Great attention has been paid to the implementation of a model comparison functionality. The application allows researchers to compare any version of two different models. Moreover, it is possible to compare two versions of the same model to identify development changes. Reactions are compared based on their KEGG ID if available for both reactions. Otherwise the system uses the chemical equation (reversibility, metabolites, and their stoichiometry) for comparison. Metabolites are compared based on their ChEBI ID, KEGG ID, and their name. Genes are compared based on their UniProt ID and their name.

The first section of the comparison result displays a summary of the detected differences (see Figure 4) and shows Venn diagrams for reactions, metabolites, and genes. Next, restrictions on the used models can be applied to limit the results to selected compartments and subsystems. In addition to the graphical representation, the application shows detailed lists of equal and unique entities for each model and provides tabs to switch between reactions, metabolites, and genes. Furthermore, reactions, metabolites, and genes are linked to the corresponding pages which display detailed information about the components.

thumbnailFigure 4. Visualization of a comparison result. Displayed is a graphical representation of a model comparison result. It shows the area accurate Venn diagrams for reactions, metabolites, and genes, and provides a short quantitative description of the differences between the models. In the next stage the result list can be restricted by the selection of subsystems or compartments.

User access

MEMOSys is designed as a multi-user application which is capable of handling concurrent accesses due to the used enterprise application framework. It defines four different user classes to control data access (see Table 1). Unregistered visitors are allowed to view only accepted, publicly available versions of a model. Registered users are able to browse in addition to publicly available models, accepted versions of assigned models. Furthermore, for registered users certain user settings are persisted in the database to increase the usability of the application. Editors are able to create, update, and delete entities of assigned models in the database. Moreover, they have access to their unpublished models, are allowed to upload files to the web server, and import SBML models into the database. Administrators are editors, which have access to all models, are able to accept modifications of entities, and change the public availability of models.

Table 1. User classes in MEMOSys

Supervision

Each modification of an object is at first marked as pending and needs to be confirmed by an administrator. The system provides a clean user interface to accept pending changes. Every time an administrator approves modifications, a new version number is assigned to the model. In addition to the internal revision number provided by the auditing system, models contain a user defined version number which can be set by administrators. MEMOSys differentiates between two access types for models: (a) public available models are visible to all visitors and contain only accepted modifications; (b) assigned models are only visible to registered users and editors of the particular models.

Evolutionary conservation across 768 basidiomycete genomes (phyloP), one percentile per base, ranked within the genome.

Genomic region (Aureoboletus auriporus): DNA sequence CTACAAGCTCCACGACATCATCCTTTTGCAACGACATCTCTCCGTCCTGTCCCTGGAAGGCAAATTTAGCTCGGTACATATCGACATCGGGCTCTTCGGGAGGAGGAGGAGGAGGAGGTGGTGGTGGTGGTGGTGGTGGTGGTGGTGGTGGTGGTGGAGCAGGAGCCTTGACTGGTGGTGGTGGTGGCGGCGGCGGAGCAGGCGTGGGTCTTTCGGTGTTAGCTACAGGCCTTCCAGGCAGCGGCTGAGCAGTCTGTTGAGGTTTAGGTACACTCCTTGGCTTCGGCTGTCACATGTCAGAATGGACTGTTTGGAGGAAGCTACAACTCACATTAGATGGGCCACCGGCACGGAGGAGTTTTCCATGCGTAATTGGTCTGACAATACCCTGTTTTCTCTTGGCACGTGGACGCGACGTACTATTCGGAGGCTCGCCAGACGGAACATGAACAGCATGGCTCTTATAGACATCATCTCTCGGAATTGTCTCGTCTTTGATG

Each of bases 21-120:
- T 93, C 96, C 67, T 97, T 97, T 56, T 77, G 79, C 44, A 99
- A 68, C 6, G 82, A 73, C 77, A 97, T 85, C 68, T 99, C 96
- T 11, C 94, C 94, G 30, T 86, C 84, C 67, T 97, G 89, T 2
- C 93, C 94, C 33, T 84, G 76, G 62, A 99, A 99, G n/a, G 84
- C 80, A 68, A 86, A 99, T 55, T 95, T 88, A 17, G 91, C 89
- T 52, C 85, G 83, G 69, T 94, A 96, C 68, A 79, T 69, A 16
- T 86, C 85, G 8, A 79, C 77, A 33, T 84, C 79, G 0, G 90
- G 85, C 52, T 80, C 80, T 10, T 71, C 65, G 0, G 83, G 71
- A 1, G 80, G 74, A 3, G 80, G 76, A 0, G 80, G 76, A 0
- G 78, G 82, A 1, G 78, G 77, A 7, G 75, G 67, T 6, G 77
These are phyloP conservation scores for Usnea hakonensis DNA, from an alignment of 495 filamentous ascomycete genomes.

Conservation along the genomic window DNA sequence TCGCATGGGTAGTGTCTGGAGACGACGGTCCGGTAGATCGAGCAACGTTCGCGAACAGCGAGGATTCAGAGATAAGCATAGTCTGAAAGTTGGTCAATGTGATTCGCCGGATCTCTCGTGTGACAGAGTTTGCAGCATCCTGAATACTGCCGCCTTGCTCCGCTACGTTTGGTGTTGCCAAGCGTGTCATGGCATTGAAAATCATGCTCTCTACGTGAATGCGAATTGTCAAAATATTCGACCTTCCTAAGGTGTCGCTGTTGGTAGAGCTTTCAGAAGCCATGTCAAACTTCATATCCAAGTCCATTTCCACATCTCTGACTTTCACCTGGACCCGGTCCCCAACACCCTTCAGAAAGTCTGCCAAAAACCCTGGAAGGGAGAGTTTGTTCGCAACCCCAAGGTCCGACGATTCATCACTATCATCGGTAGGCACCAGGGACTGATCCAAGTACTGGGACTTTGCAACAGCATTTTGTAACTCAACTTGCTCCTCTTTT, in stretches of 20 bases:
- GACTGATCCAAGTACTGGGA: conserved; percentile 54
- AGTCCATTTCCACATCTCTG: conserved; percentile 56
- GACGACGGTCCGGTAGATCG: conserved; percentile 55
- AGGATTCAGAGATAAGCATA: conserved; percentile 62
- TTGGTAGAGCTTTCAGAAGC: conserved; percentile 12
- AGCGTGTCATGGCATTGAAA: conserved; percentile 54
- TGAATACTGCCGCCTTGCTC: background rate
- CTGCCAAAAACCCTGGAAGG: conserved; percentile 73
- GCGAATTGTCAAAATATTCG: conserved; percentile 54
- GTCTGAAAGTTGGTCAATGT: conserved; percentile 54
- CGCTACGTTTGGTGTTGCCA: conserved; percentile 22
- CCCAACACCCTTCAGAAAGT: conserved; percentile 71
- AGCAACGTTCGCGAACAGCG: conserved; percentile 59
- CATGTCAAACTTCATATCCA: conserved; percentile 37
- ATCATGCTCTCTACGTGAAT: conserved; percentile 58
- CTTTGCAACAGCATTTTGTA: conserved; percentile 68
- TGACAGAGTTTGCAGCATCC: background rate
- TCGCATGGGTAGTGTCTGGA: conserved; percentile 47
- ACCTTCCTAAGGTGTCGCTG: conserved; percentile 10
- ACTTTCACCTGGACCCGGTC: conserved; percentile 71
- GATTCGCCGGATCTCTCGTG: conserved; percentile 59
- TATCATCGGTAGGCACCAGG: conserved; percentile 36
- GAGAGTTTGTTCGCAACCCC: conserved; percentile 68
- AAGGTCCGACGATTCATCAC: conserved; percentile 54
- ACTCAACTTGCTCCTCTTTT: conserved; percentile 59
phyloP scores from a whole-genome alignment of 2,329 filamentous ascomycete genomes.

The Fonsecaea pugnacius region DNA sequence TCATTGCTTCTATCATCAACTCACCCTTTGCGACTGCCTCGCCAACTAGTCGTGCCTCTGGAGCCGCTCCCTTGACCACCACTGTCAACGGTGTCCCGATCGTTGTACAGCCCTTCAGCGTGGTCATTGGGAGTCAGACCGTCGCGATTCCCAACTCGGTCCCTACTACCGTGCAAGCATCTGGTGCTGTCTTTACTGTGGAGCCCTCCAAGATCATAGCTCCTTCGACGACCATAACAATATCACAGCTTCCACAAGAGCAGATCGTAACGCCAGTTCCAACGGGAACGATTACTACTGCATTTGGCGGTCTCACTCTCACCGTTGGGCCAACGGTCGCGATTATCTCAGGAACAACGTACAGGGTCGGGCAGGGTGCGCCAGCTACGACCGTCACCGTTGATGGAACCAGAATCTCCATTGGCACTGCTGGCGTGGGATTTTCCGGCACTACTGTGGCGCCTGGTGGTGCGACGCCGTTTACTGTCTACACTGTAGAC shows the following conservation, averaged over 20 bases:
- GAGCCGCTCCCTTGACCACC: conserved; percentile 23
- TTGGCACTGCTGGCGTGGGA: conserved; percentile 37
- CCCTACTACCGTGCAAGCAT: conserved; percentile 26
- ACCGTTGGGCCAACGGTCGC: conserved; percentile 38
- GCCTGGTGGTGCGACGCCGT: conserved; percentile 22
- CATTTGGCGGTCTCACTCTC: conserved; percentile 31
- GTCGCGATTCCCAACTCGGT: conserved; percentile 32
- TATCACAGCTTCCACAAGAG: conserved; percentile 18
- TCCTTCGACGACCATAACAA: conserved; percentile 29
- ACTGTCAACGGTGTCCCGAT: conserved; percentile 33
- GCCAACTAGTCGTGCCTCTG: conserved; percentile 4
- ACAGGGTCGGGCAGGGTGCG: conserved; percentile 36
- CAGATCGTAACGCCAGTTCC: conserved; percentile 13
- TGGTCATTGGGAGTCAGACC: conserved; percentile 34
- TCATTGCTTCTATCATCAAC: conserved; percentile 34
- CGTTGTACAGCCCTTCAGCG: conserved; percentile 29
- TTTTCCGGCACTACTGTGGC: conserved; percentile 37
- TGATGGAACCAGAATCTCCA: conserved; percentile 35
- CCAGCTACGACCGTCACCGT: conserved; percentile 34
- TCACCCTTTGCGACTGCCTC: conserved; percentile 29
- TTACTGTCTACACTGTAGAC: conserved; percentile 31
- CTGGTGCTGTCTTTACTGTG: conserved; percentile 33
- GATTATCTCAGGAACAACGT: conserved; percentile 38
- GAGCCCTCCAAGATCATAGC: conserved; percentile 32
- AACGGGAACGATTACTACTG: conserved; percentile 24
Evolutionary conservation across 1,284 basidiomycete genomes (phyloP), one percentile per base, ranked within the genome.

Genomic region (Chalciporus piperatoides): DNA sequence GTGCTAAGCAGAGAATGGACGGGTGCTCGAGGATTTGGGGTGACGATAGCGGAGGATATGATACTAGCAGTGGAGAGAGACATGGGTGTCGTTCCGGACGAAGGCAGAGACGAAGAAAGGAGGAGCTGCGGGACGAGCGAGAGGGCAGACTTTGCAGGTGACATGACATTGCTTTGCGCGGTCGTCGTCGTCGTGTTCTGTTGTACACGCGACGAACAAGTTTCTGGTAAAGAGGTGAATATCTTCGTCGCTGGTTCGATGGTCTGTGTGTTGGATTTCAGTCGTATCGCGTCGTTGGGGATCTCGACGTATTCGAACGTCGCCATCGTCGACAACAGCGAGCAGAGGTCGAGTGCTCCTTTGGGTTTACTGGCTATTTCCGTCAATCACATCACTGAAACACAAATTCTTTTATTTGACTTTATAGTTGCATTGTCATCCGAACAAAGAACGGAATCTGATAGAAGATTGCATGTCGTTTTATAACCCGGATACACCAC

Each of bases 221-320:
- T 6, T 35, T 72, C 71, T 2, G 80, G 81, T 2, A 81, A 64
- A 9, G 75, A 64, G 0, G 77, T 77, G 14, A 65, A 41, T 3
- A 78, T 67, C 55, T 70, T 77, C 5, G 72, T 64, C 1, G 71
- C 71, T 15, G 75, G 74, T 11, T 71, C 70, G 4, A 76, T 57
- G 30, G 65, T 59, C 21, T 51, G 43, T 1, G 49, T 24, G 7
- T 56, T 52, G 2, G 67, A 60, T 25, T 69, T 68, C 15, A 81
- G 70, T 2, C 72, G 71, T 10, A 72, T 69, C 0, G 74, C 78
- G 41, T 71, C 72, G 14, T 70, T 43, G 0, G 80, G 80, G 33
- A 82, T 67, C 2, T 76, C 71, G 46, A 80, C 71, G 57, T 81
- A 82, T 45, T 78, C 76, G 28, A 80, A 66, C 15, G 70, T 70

Web board

The integrated web board allows researchers to create general threads and attach discussions to stored entities. On every entity page a list of currently attached threads is shown, and new discussions can be added to the object. The latest comments of all discussions are displayed on the home screen to quickly update users about new topics. Administrators are able to mark threads as sticky to permanently display them on top of the thread list.

Model integration

The developed application has been filled with several well-annotated reconstructions of metabolic models. Each reconstruction was manually reviewed in accordance with the model developers and has been improved to be stored as a valid SBML file.

The following models are currently stored in the system:

iWV1314- Aspergillus oryzae [38]

iMA871 - Aspergillus niger [39]

iHD666 - Aspergillus nidulans [40]

iFF708 - Saccharomyces cerevisiae [41]

iIN800 - Saccharomyces cerevisiae [42]

ymn2_0 - Saccharomyces cerevisiae [9]

Additional models will be included in the future. Moreover, authors are encouraged to provide their models in order to enlarge the repository.

Discussion

We have developed a bioinformatics platform for the management, development, and storage of metabolic models. MEMOSys is aimed at the metabolic research community to facilitate the study of existing metabolic models and ease the collaborative development of new ones.

Blazeck and Alper [43] and Risso et al. [44] state that the development of new metabolic networks is an iterative process where the possibility to reproduce each development step is an important prerequisite. Therefore, MEMOSys features a built-in version control mechanism that automatically stores the complete history of a model. The system allows querying and displaying previous versions of a model and provides the possibility to display the complete history of each component. Since certain use cases demand access to specific versions of a model, the MEMOSys export mechanism is fully integrated into the version control system and provides researchers access to the complete history of a model.

As more and more metabolic models are being generated, the future development of genome-scale models will strongly rely on already existing reconstructions of related organisms. Hence, a flexible and intuitive mechanism to assess the similarity between models is of great importance. For this reason, MEMOSys offers a comparison tool to get an overview of the differences between two models featuring Venn diagrams and allowing restricting the comparison to a selection of subsystems or compartments. As the unique identification of components in metabolic models is a prerequisite for model comparability and scientific collaborations [45], special emphasis has been laid on annotating components with external references using the MIRIAM notation.